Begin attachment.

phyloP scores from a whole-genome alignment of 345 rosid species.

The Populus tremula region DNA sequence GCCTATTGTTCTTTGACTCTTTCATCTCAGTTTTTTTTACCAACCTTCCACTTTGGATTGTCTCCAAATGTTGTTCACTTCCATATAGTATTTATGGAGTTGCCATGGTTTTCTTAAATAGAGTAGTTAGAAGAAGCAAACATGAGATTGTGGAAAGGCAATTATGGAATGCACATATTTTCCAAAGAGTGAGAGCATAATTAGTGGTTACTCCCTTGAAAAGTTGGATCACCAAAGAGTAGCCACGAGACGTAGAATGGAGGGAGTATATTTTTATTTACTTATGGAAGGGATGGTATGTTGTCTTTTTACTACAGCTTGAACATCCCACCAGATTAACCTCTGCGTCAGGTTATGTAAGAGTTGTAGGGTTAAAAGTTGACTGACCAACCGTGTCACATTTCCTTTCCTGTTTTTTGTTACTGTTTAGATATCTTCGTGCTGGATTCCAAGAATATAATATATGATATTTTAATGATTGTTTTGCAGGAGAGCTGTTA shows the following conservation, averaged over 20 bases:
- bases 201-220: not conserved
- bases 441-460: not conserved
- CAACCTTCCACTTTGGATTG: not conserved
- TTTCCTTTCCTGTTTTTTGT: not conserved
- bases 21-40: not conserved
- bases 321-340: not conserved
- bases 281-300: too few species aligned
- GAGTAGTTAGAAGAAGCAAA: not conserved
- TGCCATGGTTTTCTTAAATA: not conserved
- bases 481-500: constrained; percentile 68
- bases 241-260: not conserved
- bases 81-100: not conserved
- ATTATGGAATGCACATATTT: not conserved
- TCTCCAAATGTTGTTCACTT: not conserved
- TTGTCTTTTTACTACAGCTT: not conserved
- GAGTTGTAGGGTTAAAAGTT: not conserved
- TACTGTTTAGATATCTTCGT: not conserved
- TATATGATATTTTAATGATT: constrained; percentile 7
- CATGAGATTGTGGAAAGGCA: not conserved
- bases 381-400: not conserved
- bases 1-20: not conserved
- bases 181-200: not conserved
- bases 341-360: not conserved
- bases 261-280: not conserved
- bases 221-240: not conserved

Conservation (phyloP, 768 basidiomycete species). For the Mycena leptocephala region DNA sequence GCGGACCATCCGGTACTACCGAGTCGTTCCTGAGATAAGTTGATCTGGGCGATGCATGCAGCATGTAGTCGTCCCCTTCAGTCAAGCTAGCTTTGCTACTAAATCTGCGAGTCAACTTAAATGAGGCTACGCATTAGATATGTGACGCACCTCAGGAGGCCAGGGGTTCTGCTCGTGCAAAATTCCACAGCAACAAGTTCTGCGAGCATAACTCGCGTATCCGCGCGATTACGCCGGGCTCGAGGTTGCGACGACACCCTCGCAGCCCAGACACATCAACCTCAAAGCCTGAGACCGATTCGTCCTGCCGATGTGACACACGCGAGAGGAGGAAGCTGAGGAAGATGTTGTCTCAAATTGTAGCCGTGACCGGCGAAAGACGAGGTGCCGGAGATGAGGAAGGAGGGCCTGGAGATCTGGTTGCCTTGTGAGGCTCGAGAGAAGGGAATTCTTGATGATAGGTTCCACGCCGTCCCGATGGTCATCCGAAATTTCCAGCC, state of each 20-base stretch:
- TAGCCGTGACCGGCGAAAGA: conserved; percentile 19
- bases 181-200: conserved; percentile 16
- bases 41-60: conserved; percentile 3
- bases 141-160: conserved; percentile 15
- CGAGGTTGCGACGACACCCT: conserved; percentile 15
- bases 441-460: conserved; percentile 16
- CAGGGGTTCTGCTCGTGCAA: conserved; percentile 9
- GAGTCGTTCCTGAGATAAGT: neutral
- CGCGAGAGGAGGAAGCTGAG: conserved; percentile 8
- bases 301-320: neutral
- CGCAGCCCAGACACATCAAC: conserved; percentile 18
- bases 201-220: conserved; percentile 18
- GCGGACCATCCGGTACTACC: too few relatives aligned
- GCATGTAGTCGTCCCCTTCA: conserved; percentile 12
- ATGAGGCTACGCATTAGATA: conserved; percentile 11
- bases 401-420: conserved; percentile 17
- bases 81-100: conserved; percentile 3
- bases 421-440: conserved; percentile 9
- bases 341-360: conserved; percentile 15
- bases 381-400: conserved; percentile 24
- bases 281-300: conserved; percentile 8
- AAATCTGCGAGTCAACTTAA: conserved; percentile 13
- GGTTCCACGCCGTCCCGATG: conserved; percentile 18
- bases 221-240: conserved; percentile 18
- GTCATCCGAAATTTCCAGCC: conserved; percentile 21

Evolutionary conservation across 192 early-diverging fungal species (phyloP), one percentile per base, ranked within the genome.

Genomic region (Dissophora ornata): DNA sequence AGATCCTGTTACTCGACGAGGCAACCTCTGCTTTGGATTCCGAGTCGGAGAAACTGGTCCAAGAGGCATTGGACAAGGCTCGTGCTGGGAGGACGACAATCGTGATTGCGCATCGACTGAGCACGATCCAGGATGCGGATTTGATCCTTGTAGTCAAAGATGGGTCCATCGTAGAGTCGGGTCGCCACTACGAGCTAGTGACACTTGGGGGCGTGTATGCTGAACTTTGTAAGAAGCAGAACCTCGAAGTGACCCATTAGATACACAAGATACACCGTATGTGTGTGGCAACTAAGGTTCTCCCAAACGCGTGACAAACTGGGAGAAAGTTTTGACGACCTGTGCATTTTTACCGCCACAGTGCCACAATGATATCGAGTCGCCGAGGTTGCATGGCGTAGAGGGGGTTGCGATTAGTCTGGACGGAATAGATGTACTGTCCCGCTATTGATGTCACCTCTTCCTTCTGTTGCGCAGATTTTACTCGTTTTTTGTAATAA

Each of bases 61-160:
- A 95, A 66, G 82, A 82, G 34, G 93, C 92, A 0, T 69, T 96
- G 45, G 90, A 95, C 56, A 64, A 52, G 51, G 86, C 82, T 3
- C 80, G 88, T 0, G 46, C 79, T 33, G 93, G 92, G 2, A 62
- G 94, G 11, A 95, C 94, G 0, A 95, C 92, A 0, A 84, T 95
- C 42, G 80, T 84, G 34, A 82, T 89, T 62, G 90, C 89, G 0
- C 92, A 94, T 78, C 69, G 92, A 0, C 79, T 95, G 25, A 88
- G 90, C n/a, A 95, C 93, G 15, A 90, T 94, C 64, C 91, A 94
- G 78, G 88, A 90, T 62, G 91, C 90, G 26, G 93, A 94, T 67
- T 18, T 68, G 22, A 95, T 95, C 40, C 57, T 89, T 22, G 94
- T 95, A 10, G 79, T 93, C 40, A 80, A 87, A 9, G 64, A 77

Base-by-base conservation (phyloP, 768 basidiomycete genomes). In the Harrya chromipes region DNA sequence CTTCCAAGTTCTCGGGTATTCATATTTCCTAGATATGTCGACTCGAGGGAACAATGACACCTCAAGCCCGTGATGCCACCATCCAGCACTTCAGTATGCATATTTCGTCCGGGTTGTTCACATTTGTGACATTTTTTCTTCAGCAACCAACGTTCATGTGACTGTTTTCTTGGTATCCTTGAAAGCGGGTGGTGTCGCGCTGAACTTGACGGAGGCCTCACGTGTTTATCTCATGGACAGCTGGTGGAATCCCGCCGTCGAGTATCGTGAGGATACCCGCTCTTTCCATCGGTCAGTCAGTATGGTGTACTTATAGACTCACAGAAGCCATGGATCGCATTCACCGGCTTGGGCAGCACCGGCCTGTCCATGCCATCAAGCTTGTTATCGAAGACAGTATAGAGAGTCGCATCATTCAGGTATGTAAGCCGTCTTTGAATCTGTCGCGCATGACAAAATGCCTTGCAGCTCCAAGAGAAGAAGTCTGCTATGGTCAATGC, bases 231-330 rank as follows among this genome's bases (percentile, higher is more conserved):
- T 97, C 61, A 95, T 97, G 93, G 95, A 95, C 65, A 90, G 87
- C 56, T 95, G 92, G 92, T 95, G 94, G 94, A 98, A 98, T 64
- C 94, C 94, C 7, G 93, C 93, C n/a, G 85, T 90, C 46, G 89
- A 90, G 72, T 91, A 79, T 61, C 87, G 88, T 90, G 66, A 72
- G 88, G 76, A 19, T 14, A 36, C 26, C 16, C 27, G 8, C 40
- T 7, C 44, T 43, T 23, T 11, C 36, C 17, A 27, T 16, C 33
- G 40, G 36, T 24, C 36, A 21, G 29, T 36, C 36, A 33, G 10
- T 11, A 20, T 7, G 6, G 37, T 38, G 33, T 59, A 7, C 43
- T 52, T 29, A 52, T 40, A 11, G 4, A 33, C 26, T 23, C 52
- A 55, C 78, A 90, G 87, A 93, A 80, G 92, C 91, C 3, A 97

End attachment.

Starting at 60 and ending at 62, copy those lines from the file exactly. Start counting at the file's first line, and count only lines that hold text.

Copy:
- G 94, G 11, A 95, C 94, G 0, A 95, C 92, A 0, A 84, T 95
- C 42, G 80, T 84, G 34, A 82, T 89, T 62, G 90, C 89, G 0
- C 92, A 94, T 78, C 69, G 92, A 0, C 79, T 95, G 25, A 88